Paul Sanger: I guess one way you could think about it is if you do get positive results out and the stock does start to react, actually you can provide liquidity to investors via the ATM to purchase stock on market.
Steve Promnitz: Indeed, it actually facilitates that whole process. There’s a whole feedback loop there, which is beneficial for both sides.
Paul Sanger: Okay. And you mentioned earlier that some of the funds are going to be used to start a drilling campaign at the Liberty Lithium Brine project. How quickly do you think you can get those rigs on site and start drilling? And probably more importantly, when do you think investors can see the early results from those early drilling?
Steve Promnitz: We’re in negotiations with three companies at the moment, and it’s not just a matter of getting a rig, we want to get the right rig with the right personnel manning it that have done these sorts of things in salt lakes, and then we put around the sampling process. I will know fairly soon, but I’m not certain if it’s two weeks or six weeks when we start. But the aim is to get some results out before this side of Christmas. I at least want to show that we’ve got the right sort of brines and then it’ll be in January before we can show the level of lithium in them and also some test work.
Paul Sanger: Is it fair to say that in the US actually getting drill rigs, getting them to location, it can be a lot quicker than it would be in Australia?
Steve Promnitz: There’s a lot of activity as well, particularly for good drilling companies, but we’re talking to two and we hope to get one of those soon.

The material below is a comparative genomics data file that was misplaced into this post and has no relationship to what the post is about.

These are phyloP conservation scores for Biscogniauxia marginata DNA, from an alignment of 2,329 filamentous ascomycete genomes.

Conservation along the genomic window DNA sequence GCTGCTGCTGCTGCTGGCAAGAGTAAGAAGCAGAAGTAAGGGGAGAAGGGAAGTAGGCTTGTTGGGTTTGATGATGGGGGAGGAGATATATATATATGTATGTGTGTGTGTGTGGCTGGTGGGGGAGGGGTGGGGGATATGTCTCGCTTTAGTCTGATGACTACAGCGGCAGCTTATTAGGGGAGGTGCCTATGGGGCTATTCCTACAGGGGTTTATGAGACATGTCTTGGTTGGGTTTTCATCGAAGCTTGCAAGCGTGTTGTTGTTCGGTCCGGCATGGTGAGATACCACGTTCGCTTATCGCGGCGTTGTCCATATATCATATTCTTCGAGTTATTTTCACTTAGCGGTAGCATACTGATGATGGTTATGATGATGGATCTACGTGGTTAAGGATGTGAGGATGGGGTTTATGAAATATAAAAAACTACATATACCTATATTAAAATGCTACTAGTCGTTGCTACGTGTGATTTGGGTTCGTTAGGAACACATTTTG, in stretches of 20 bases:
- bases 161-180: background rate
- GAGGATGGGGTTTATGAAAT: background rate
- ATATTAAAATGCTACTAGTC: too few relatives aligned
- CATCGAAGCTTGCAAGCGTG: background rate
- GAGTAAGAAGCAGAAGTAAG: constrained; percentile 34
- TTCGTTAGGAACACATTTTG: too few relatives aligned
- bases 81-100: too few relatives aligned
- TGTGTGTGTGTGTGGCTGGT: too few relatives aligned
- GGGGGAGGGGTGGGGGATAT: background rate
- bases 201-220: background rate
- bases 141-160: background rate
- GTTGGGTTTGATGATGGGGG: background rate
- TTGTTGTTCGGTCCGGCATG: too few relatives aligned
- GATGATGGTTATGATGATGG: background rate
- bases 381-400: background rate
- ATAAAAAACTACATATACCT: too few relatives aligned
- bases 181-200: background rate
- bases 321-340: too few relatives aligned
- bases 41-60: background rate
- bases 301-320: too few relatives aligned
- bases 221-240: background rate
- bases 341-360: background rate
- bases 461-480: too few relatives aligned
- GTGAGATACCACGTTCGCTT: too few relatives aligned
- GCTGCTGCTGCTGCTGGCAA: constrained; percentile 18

Paul Sanger: And to finish up, with the funds that you raise, are there any plans to use those funds on some of the other assets?
Steve Promnitz: Yeah. As your listeners will know, we’ve got some lithium pegmatites in Western Australia in the Pilbara. And we made an announcement about six weeks back about finding a whole new swath of pegmatites there. Since that time, another company has announced some very good-looking pegmatites right next door. We want to get those initial results back and I want to put some money towards identifying them and then hopefully actually doing some bulk sampling of those before we do any drilling.
Paul Sanger: Okay. And last of our questions, Steve. Now you raised these funds, I presume that the Liberty Lithium Brine project is going to be completed, signed, sealed, and delivered and announced shortly?
Steve Promnitz: We announced all of the key terms just a few days ago, so we’re on track with that. It did take quite some time to put together, but the reason was we wanted to do all the due diligence, consolidate the title, make absolutely certain with the regulators we can get it permitted. The great part about all this now, this project has got real scale, it’s in the right neck of the woods, and if we find what we expect to find, then we are well on the path to getting it permitted. I’ve been having discussions with a whole number of participants in the supply chain in the US. They’re desperate to see some sort of domestic supply. I think we could be very well positioned with this.
Paul Sanger: Steve Promnitz, many thanks for your time today.
Steve Promnitz: Thanks so much. Cheers.